We braved our very first family camping trip this weekend. It was the boys’ first-ever campout, and truthfully, it was only campout #2 for the hubs and me. We just aren’t the outdoorsy type. But we survived. Actually, you know what? We did more than survive- we enjoyed ourselves!
So I’m not quite sure why people’s first reaction was to laugh when we told them we were camping, but it happened. And as soon as they caught their breath, everyone had some sort of tip to give us. And I must admit, many were helpful. But upon the return of a weekend in the woods with two small children, I have realized that a few tips were left out. So with no further ado, here are my tips for a successful camping trip. So that you, unlike me, can never ask, “why didn’t anyone tell us that???”
1. Bring chargers. For your cell phones, for your air pump, for your camera. More likely than not, your campsite will have an outlet. Trust me, the woods get very quiet very quickly when your phone dies and Pandora can no longer stream through your campsite. Your back will be screaming in pain if you have to sleep on the hard ground instead of an air mattress. Luckily though, the camp store will probably sell hand pumps and it will probably only take
you your husband about 30 minutes to inflate the mattress by hand. And you’ll be sad if your camera dies the second after you snap your first picture. Especially if you are a crazy blogging mother who feels the need to take 50 million pictures of her children a day. Not that any of this happened or anything…
2. Give Dad space when setting up the tent. No matter how “easy to assemble” your tent claims to be, it will be more complicated and more time consuming than expected. Chances are high that swearing will occur and frustration will ensue. As much as they’d like to believe otherwise, over-excited young people do not make good helpers in this situation. Do yourself and your baby-daddy a favor here, and take the kids on a walk “to explore” while he sets the tent up in peace.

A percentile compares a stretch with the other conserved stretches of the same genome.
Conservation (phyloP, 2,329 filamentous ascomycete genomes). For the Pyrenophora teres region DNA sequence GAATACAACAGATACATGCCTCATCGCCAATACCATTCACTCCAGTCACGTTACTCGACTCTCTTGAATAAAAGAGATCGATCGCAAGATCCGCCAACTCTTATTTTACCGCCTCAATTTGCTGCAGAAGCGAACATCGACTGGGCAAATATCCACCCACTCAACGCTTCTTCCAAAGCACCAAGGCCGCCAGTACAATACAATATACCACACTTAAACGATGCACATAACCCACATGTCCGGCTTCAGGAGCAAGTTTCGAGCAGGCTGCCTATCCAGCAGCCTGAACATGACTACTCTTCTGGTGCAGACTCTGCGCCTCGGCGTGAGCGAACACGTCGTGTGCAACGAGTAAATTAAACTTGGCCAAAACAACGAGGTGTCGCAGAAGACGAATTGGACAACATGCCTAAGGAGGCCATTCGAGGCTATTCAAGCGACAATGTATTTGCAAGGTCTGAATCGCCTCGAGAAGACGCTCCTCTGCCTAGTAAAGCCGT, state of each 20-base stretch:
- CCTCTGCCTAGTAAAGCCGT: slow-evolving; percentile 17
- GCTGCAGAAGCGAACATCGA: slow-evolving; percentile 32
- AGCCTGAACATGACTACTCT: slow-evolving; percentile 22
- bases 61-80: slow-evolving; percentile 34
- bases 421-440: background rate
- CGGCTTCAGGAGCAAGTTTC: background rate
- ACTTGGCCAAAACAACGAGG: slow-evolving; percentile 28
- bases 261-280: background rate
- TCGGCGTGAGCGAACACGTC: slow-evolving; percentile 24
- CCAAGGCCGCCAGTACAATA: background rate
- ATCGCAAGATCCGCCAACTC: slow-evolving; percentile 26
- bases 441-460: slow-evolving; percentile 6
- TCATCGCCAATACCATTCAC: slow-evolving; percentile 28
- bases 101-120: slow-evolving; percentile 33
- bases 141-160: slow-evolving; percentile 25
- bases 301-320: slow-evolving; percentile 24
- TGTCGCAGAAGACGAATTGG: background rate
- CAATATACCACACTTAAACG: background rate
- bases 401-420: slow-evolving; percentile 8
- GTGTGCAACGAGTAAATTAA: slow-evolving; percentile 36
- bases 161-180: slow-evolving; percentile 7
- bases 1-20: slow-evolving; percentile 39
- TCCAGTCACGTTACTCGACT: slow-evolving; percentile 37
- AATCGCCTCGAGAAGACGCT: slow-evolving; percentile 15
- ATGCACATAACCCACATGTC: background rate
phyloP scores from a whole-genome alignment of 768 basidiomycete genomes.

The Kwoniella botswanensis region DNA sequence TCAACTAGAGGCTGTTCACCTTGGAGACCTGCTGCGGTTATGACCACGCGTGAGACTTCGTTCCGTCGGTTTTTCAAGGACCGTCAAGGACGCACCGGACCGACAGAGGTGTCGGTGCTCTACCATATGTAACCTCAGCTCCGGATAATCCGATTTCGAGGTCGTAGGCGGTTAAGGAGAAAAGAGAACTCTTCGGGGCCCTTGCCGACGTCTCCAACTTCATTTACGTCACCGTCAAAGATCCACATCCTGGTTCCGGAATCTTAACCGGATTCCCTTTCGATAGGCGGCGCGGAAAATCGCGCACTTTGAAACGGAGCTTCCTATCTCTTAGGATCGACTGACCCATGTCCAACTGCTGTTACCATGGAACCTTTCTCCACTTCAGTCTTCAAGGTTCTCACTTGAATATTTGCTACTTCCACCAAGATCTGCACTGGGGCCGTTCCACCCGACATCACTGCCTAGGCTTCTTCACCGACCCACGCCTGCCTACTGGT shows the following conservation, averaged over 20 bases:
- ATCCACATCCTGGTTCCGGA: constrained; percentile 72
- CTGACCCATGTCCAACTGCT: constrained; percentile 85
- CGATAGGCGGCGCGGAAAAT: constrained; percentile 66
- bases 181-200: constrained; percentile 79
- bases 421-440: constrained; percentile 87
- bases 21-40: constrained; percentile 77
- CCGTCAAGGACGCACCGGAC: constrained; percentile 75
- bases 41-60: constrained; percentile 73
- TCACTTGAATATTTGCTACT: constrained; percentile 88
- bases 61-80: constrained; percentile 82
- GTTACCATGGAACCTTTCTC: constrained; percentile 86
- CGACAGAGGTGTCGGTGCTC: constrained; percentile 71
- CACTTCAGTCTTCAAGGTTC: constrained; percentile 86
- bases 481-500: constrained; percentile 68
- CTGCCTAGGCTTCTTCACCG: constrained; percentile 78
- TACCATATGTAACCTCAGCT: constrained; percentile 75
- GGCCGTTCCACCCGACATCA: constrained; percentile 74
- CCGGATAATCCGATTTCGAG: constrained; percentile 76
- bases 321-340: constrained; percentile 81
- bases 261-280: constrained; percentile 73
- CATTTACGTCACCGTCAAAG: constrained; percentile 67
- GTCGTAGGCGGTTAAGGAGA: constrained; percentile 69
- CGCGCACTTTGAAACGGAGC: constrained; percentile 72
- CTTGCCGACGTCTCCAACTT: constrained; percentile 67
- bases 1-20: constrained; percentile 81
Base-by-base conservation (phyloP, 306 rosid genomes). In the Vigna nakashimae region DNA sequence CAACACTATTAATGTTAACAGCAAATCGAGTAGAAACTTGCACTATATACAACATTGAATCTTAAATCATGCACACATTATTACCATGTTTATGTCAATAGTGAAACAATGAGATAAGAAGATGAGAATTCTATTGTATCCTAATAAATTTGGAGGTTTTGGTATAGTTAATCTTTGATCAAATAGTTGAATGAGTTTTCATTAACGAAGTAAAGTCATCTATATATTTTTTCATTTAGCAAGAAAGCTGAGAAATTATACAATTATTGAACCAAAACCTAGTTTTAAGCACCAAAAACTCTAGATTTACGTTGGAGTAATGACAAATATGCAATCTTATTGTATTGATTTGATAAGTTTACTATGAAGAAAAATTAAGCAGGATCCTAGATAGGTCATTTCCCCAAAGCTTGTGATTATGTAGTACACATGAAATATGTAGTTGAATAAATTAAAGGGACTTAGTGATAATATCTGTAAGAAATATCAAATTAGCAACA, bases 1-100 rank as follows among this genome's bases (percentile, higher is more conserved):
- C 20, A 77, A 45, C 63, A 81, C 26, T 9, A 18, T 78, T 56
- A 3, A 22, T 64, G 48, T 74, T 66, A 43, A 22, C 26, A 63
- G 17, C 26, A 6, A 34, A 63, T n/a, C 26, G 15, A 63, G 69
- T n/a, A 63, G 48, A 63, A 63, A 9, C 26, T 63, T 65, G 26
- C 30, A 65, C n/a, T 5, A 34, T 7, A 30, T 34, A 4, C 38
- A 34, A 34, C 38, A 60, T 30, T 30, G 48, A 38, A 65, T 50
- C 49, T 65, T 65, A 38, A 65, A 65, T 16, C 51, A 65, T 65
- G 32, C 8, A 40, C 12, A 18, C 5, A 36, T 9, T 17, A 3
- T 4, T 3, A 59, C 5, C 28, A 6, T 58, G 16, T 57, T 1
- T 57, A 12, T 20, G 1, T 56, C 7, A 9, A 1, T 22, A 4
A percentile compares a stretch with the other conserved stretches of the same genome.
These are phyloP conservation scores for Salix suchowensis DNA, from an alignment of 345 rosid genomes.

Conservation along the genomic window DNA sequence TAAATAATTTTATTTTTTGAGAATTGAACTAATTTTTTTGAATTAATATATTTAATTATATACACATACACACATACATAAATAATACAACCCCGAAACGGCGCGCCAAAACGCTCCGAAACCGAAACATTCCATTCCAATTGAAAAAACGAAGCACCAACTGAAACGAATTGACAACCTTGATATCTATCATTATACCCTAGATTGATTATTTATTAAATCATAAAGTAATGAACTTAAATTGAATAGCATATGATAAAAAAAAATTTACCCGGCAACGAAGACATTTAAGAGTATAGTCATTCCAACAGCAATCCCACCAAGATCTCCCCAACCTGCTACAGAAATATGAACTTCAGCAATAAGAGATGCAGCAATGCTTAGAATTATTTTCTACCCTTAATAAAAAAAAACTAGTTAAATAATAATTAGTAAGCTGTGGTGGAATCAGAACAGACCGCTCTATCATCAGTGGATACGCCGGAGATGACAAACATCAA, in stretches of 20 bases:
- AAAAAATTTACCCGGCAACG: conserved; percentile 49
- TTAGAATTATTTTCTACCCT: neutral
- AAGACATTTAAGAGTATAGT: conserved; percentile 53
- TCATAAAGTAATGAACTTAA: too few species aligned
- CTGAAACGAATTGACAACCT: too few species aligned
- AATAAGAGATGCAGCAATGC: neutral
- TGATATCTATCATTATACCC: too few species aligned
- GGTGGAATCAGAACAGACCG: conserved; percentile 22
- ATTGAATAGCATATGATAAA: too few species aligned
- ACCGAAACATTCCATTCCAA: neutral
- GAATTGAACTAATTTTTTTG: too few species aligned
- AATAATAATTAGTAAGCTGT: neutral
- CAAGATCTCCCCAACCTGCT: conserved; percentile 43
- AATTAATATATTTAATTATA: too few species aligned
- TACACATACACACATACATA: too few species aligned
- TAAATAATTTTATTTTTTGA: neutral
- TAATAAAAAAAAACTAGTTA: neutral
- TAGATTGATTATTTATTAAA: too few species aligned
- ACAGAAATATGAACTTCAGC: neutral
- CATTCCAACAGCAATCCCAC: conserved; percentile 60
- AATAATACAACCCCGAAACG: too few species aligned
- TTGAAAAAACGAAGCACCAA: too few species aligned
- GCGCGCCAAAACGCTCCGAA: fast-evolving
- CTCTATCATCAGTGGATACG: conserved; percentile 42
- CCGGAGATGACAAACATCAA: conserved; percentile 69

3. Label everyone’s cup. Putting an initial on each cup can prevent things from happening that you never even thought imaginable- like a 5-year-old chugging down the end of his father’s vodka-lemonade, mistakenly thinking it was juice poured especially for him. Chances are, you’ll be very scared if this happens, and your husband will probably ask him every 4 seconds if he’s feeling weird at all. He may or may not perform a sobriety test in the form of Follow The Leader. Again… I speak hypothetically…
4. Bring Earplugs. Your neighbors, who are only a few bushes away, probably will not have children who will wake at dawn. They will probably stay up late, drinking and listening to music. Unless you don’t mind feeling like a somewhat creepy, uninvited guest, it might be in your best interest to plug your ears and catch some shut-eye. Either that, or turn your music on and let your kids be as loud as they’d like in the morning. Nothing like a bright-and-early wake up call.
5. Relax and enjoy your family time. If your family is anything like mine, you can’t remember the last time you were all together for an extended period of time with zero distractions. I am so fortunate to live so close to some amazing state parks. However, demanding schedules and other crazy to-do items always seem to come before packing up and heading out to a quieter place. Our campsite was right on the shores of Lake Ontario, and it couldn’t have been more perfect. (Well, maybe if my camera was charged it would have been.) Gorgeous views, beautiful weather, and a few people who I happen to like. A lot. Yes, when all was said and done, I’d say we were pretty happy campers.